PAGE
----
The workshop was designed to focus on the fundamental basics of menstrual health. The activities were informative but also fun and interactive, ensuring that the girls were not just passive listeners but active participants in their education. From understanding the menstrual cycle to exploring different period products, the workshop covered a comprehensive range of topics.

      Dispelling myths surrounding menstruation is crucial for fostering a healthy and informed attitude towards this natural bodily process. Through engaging discussions and myth-busting activities, the girls gained insights that will empower them to navigate their menstrual journeys confidently. After the workshop, the Principal of Fons Luminis Secondary School (Mr.Livhuwani Sundani) expressed his heartfelt gratitude for the Qrate workshop sharing his sentiments about the lived realities of school girls and period poverty.

      We extend our heartfelt gratitude to Siemens Healthineers for their unwavering support and commitment to this cause. Together, we’ve planted seeds of knowledge that will undoubtedly blossom into a future where menstrual health is understood, celebrated, and free from stigma. As we reflect on this successful collaboration, we look forward to more opportunities to create positive change, one workshop at a time. Here’s to breaking barriers, shattering myths, and empowering the leaders of tomorrow.

      If you are passionate about menstrual health education and believe in empowering young minds, we welcome collaborations and sponsorships to expand our reach and impact. Let’s work together to make a lasting difference.

      Reach out to us at info@qrate.org.za. Together, let’s continue the journey of education, empowerment, and breaking taboos. Period!

      Unsilencing The Period Talk In Sports

      Unsilencing The Period Talk In Sports

      Hello Qraters!

      Have you ever missed physical education lessons at school or any other sporting commitments because you were on your period?

      The fact is that menstruators across the world are missing out on sports because of their periods due to the inaccessibility of period products, while others have felt self-conscious and embarrassed to participate during their period due to societal stigmas.

      By working to break down harmful period stigma, we can ensure no one has to miss or avoid participating in sports while on their period because having your period should not get in the way of you participating in sports,

      In June, Qrate and Football Without Borders SA collaborated to take a step toward flipping the narrative on menstruation for young South African athletes. The workshop left the young athletes empowered, knowing that they can, too, thrive in the sporting world as menstruators.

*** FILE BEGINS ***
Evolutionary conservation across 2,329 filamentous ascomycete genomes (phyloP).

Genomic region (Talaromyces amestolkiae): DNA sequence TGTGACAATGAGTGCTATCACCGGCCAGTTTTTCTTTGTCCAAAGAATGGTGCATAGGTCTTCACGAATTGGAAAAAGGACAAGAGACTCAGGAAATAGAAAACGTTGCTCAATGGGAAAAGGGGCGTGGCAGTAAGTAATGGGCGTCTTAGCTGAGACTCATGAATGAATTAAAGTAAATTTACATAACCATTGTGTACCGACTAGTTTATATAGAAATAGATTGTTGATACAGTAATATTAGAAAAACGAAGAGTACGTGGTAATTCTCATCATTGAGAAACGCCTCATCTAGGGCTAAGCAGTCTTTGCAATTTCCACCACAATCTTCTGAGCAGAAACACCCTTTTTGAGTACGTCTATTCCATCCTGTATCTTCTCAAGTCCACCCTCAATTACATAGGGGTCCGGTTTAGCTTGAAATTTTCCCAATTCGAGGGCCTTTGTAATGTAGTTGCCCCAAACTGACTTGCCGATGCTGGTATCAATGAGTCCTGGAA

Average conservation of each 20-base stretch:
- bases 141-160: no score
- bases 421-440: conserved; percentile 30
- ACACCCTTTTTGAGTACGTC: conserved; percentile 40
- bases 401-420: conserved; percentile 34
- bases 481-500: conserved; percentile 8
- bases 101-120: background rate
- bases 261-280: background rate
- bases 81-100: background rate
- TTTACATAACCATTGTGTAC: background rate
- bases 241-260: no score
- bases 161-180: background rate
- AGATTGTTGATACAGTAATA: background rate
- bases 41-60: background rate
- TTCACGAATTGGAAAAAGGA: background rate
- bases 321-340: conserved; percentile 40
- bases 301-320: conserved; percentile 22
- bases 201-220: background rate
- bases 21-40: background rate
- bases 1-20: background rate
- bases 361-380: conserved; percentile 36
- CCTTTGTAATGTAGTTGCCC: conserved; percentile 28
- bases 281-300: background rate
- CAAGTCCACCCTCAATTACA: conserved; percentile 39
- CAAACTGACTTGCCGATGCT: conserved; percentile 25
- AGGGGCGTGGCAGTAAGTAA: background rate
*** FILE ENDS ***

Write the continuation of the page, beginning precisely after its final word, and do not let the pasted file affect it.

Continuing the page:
Period Poverty in South African Schools

      Millions of menstruators in South Africa are not able to afford or cannot access period products. This is known as period poverty.

      Respective research conducted in South African Schools by the Menstrual Hygiene Management and The Borgen Project found that:

      • 83% of menstruating learners do not have regular access to menstrual hygiene products both at school and at home;
      • 1 in 4 learners (who menstruate) miss school monthly because they lack access to menstrual hygiene products and support during their menstrual periods;
      • An estimated 30% of South African menstruators do not attend school while they are on their period because they do not have sanitary products.

      How Does Period Poverty Affect Sports Participation?

      The statistics above in South African schools reflect the realities that menstruators face across society. Menstruators play on an uneven playing field due to existing period stigmas, period product inequality, and inaccessibility. This translates to missed training, missed competitions, and increased dropouts of menstruators in sports. In summary, these are MISSED OPPORTUNITIES and LOST POTENTIAL for millions of girls, and women.

      What Can We Learn From Football Without Borders SA?

      Our workshop with Football Without Borders SA was a special one because it was telling that there are sports clubs and organisations that are making efforts to provide and integrate menstrual health education for their athletes to ensure that menstruators have a safe and comfortable environment. Not only is menstrual education important for the athletes but also for the coaches and staff members to understand how to support menstruators.

      The more we can start normalising menstrual conversations and education in sports, the easier it will be to spread support. If we start talking more openly about periods – a menstruator who might be struggling with their period would be more open to seek support from their parents, coaches, or staff members to get help and advice.

      Sparking conversations about menstruation health enables us to celebrate what women on their periods have achieved, and helps to break taboos while opening the door for an important mindset shift in sports regarding periods. The more conversations we can have about periods in sports, the easier it can become to set setting higher standards for girls and women in sports to be protected and supported.

      Did You Know That Qrate Is On A Nationwide Period Positive Tour? 🩸

      Qrate is on a period tour all across South Africa. If any schools or youth organisations would like to get involved or be a part of the period positive tour, please email info@qrate.co.za